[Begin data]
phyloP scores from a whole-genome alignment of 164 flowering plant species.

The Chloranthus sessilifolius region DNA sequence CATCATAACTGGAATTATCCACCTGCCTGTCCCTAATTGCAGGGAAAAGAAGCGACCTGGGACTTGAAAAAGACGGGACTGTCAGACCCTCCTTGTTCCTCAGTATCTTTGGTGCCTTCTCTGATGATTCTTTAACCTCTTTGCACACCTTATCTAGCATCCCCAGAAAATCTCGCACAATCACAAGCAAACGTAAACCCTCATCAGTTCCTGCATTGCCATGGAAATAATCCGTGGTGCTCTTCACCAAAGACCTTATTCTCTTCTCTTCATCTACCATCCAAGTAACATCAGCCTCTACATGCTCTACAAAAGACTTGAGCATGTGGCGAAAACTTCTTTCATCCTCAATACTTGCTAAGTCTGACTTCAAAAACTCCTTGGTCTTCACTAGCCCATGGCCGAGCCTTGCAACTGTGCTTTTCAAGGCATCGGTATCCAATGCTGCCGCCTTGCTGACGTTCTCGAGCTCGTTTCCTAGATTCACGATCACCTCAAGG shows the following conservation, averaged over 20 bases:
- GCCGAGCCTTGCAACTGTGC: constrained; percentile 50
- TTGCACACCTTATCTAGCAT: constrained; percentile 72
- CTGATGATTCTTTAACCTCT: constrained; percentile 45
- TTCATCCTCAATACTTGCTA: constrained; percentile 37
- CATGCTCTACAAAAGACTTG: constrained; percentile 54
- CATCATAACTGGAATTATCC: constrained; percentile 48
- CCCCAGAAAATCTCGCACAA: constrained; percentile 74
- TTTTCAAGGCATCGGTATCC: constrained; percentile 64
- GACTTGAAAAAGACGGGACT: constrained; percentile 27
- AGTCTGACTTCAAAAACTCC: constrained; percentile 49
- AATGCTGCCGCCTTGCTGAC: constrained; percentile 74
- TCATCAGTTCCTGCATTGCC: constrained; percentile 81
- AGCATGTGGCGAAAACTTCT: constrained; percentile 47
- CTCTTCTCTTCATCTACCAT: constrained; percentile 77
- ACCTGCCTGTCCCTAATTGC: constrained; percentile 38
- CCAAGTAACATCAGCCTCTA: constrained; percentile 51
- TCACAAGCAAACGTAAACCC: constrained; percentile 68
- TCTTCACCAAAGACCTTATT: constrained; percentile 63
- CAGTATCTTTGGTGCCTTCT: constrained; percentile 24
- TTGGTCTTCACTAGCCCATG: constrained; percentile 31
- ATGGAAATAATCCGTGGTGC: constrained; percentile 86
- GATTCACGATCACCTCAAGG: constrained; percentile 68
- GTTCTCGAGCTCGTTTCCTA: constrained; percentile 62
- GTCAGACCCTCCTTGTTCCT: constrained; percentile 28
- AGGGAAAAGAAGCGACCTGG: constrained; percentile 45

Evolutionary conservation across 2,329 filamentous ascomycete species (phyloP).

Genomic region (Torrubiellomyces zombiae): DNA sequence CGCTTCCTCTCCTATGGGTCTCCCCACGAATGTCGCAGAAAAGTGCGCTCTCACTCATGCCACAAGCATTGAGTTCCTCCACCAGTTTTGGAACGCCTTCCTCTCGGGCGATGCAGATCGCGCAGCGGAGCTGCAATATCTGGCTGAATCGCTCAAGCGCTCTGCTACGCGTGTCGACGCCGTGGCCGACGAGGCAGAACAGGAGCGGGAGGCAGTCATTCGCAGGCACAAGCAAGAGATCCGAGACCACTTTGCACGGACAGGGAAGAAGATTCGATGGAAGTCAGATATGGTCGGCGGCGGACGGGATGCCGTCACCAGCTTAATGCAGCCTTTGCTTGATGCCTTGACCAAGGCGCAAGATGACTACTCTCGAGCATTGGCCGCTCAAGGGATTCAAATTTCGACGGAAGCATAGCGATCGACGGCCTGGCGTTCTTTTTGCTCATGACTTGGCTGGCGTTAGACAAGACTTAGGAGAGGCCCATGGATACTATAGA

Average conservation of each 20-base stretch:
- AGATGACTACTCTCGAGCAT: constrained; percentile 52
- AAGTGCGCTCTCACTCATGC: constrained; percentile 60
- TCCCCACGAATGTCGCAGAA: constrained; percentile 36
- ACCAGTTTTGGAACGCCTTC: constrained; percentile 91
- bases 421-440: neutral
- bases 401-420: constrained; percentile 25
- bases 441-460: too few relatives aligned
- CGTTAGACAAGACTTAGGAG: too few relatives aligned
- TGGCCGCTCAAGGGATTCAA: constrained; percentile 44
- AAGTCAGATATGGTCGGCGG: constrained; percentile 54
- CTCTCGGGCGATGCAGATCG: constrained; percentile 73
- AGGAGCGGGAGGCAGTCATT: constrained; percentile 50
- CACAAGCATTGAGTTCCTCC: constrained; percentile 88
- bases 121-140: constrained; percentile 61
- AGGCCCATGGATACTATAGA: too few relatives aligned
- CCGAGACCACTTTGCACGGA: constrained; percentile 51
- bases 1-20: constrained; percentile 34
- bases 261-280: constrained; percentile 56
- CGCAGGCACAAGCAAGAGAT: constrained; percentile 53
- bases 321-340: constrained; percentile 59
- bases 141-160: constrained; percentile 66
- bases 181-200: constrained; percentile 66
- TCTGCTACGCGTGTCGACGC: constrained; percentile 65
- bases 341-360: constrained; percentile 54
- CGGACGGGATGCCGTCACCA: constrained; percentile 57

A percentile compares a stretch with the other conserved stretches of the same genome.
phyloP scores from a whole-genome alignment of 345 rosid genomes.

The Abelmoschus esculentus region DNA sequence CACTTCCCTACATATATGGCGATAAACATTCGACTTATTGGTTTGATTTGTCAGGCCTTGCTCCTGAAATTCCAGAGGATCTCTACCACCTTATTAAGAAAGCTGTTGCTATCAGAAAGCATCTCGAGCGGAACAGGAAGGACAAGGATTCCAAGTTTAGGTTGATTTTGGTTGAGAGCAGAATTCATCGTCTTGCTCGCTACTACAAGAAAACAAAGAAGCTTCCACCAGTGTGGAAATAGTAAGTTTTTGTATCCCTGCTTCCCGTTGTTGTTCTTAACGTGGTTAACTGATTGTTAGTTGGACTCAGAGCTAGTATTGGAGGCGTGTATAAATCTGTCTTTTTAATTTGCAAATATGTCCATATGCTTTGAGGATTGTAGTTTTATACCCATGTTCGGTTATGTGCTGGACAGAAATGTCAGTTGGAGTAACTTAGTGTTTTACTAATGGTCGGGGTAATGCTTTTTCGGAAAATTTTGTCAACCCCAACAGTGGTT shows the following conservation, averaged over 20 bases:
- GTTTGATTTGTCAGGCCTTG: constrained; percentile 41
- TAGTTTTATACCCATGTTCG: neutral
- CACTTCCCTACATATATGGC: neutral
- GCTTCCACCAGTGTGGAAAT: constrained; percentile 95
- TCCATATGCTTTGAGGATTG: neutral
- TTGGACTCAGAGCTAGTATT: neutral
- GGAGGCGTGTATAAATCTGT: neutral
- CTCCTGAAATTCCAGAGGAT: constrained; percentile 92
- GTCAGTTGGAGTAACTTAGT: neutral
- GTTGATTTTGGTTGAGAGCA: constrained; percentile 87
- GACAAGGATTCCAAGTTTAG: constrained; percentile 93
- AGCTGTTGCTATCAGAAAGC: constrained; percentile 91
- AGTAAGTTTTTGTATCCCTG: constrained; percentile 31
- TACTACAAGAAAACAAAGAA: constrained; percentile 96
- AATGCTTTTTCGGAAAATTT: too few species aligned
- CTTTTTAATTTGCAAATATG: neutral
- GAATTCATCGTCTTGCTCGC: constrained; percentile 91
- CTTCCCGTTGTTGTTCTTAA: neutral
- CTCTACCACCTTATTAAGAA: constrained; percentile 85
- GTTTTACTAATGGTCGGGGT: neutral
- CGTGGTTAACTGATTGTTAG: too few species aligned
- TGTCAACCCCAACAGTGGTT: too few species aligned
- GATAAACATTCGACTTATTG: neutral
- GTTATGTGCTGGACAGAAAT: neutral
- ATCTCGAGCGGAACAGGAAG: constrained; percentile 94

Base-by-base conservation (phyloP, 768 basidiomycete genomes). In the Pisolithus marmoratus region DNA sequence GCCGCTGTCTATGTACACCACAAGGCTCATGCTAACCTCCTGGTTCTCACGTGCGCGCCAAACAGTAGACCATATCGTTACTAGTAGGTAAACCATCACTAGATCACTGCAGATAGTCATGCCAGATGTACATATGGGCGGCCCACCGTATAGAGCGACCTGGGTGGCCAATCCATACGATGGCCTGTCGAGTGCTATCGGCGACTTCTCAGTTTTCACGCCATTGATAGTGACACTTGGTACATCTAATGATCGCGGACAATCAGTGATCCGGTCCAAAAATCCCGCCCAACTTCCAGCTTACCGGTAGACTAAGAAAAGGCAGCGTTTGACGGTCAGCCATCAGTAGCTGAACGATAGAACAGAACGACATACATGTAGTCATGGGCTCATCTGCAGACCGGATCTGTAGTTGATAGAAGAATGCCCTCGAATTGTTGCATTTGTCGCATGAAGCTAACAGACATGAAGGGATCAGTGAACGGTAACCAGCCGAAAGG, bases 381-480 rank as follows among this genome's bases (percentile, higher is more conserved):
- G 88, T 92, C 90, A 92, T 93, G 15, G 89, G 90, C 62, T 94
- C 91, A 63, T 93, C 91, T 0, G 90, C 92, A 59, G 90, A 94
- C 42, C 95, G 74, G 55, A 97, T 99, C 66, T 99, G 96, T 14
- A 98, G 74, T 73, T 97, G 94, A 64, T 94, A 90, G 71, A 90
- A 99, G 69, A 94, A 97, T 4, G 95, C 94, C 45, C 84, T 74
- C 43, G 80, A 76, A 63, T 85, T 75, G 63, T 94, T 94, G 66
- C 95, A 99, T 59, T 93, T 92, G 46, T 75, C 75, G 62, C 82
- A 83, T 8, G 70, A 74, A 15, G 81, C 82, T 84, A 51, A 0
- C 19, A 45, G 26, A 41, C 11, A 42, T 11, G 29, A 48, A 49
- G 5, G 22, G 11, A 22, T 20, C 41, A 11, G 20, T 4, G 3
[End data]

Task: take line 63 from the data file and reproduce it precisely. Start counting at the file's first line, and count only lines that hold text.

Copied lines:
- TCCATATGCTTTGAGGATTG: neutral